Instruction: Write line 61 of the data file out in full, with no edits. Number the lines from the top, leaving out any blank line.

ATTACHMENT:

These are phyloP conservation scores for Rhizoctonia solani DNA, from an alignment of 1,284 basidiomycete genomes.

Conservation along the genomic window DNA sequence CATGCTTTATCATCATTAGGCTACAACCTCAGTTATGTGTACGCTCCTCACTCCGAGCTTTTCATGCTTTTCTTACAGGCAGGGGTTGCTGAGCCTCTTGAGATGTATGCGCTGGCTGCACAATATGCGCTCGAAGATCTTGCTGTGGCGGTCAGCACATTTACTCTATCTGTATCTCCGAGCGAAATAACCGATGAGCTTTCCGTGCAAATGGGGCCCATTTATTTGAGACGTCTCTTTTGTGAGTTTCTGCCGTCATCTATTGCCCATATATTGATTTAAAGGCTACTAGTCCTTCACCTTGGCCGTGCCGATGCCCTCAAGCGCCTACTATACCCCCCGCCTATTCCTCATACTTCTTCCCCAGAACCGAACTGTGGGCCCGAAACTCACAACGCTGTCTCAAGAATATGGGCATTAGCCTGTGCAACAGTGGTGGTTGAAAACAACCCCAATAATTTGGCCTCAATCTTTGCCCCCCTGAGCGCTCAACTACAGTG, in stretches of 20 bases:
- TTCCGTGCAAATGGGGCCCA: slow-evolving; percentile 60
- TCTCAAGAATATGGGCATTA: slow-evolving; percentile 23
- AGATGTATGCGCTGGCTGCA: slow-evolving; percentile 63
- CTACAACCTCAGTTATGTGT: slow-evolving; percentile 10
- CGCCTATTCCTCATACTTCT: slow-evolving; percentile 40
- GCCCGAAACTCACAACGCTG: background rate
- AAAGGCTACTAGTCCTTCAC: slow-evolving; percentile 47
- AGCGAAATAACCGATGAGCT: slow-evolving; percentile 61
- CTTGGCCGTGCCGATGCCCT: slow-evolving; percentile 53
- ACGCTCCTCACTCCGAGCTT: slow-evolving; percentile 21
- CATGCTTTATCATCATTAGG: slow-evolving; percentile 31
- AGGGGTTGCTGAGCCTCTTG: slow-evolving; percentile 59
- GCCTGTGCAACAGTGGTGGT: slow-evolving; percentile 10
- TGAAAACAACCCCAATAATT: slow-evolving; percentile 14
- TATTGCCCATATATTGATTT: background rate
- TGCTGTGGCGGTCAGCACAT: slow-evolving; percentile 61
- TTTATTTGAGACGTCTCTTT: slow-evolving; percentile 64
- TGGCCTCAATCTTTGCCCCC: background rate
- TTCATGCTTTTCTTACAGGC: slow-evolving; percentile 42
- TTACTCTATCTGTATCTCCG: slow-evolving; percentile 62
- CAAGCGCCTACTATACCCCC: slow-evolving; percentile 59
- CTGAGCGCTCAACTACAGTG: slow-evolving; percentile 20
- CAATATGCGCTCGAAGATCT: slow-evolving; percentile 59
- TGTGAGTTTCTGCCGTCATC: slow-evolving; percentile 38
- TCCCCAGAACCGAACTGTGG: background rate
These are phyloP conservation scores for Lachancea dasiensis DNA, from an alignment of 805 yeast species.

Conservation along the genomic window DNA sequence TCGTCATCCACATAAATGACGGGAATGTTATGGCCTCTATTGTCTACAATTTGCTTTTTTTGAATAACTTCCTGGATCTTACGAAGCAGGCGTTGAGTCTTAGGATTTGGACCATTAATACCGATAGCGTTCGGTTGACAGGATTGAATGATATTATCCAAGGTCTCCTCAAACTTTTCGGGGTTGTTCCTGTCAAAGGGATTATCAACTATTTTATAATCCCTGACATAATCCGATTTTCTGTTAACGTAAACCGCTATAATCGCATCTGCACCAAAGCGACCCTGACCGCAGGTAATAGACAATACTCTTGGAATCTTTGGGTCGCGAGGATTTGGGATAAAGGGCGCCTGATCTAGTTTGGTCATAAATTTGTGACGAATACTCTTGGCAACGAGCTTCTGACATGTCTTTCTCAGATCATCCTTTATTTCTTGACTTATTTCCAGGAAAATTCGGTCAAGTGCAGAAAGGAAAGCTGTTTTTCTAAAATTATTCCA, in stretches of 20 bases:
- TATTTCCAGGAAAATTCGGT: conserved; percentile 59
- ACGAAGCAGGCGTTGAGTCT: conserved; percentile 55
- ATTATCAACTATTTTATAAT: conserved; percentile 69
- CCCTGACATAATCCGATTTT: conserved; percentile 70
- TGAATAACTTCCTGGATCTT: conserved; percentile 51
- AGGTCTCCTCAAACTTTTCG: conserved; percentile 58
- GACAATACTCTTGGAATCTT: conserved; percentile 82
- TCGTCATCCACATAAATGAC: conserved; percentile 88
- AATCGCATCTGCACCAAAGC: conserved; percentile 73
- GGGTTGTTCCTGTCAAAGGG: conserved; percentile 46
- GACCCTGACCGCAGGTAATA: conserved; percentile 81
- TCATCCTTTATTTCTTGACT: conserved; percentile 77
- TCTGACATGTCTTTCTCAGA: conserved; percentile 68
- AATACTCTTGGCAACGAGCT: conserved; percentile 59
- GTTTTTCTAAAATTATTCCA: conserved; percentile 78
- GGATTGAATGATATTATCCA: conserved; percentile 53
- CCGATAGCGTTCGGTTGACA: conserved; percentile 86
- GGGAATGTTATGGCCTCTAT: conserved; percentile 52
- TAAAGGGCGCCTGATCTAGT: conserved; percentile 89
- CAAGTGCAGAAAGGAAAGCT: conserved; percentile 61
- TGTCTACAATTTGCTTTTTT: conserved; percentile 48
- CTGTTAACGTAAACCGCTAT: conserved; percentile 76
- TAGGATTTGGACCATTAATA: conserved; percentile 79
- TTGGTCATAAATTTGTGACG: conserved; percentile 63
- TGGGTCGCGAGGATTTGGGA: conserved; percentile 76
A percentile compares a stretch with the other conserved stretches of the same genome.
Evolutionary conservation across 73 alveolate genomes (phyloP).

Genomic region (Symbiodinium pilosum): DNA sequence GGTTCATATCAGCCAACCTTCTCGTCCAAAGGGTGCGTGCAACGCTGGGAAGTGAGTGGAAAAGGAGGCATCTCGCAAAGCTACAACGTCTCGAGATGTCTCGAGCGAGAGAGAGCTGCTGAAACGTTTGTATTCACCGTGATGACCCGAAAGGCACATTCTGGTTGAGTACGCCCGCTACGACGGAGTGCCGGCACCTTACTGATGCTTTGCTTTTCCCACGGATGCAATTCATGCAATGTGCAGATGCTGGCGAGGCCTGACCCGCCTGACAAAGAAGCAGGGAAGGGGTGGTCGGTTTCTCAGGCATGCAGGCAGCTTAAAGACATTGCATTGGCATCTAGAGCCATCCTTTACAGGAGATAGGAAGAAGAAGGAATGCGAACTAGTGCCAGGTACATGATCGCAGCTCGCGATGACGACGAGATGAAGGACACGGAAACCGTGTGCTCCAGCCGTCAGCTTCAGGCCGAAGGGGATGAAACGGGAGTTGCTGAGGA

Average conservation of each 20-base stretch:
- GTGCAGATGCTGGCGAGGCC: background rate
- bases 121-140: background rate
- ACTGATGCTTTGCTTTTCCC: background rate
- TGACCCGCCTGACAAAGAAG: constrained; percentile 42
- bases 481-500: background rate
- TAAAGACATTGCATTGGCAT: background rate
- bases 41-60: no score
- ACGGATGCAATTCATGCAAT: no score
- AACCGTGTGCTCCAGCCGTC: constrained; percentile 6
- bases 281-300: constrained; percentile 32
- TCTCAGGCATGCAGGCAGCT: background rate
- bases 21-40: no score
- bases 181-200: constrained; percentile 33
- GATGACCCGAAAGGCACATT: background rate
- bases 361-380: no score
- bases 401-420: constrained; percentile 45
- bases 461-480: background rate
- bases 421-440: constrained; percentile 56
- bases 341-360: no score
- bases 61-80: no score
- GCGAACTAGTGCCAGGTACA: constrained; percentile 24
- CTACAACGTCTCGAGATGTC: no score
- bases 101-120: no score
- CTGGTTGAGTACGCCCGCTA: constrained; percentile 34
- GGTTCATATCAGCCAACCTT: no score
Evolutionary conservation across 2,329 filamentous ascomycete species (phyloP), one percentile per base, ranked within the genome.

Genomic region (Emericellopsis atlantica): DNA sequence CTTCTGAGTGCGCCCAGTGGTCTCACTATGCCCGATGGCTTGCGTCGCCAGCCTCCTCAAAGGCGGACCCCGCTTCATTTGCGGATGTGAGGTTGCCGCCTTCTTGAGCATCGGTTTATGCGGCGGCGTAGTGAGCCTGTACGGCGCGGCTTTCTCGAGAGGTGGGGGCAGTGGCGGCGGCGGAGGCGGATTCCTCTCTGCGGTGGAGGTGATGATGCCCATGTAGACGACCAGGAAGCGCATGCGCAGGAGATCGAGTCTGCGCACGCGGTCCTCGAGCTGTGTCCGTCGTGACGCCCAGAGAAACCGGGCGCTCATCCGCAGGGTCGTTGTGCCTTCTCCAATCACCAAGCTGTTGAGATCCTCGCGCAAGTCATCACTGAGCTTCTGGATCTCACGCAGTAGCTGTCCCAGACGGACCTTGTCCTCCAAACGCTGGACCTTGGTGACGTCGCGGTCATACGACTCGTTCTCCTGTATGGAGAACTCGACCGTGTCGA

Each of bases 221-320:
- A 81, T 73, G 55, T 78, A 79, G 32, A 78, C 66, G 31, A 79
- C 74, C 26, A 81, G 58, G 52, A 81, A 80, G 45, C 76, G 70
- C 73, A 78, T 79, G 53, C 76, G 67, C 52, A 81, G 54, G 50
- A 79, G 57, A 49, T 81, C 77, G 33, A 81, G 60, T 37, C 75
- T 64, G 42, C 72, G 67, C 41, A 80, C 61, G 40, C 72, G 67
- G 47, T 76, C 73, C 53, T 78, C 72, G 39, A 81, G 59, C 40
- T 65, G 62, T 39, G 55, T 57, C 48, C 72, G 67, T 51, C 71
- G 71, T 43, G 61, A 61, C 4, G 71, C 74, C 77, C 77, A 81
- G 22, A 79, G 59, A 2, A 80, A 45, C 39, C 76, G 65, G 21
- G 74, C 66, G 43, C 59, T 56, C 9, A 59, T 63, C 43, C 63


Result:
- ACTGATGCTTTGCTTTTCCC: background rate